Dust is both an astronomer’s dream and nightmare.
This dense material, which lines the galactic spiral arms, leads directly to the formation of new stars.
But it is also opaque: it prevents us from seeing the light sources inside.
To truly understand how dust affects galaxy evolution, multi-wavelength views are necessary.
ALMA detects individual molecules and ions in galaxies at very long wavelengths.
Hubble and ground-based observatories can directly measure stars, starlight, and energized regions.
But only with JWSTand specifically its MIRI device, dust can be detected directly.
The Pphysics at Hhigh ANDangular resolution v Near GalaxiaWITH The survey (PHANGS) aims to explain the entire galactic life cycle of matter.
They sampled 19 nearby spiral galaxies, showing their insides in unprecedented detail.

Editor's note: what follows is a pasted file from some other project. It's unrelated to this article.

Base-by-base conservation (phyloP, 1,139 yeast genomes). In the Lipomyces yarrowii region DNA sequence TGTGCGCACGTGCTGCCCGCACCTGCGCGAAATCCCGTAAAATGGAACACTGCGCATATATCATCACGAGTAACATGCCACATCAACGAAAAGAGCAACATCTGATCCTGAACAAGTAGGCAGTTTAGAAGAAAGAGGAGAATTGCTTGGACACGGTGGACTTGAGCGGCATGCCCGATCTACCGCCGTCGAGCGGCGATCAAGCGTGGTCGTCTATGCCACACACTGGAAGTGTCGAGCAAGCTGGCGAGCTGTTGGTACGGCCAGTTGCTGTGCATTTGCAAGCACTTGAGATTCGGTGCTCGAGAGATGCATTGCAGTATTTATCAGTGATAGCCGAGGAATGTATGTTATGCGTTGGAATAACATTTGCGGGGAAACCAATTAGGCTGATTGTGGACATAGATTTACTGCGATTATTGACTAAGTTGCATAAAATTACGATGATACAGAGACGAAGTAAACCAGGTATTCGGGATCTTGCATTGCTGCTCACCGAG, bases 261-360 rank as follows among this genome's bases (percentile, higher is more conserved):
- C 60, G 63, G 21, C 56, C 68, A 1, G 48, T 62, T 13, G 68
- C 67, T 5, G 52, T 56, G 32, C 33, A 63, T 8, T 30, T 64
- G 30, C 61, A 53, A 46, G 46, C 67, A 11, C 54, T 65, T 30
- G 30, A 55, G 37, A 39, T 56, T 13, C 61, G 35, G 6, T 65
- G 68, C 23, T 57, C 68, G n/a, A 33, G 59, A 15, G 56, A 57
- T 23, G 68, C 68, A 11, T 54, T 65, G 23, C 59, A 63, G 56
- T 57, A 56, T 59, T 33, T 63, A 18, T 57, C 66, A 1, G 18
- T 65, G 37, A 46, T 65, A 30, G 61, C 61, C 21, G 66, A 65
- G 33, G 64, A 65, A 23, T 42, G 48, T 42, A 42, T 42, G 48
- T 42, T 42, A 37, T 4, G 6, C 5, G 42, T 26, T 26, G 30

The dust almost perfectly follows the spiral arms where new stars form.
Galaxies with rich central bulges harbor seedbeds of activity within.
Young, newly formed stars heat the dust and cause it to radiate.
Glowing dust cavities are the result of overlapping shells/bubbles where stars inject energy.
MIRI detects polycyclic aromatic hydrocarbons: organic molecules rich in carbon.
The the network of dust fibers shows a huge variety of functions across the galaxies.
The JWST views give us indirect glimpses into the earliest stages of stellar life cycles.
Mostly, Silent Monday tells an astronomical story in images, visuals and no more than 200 words.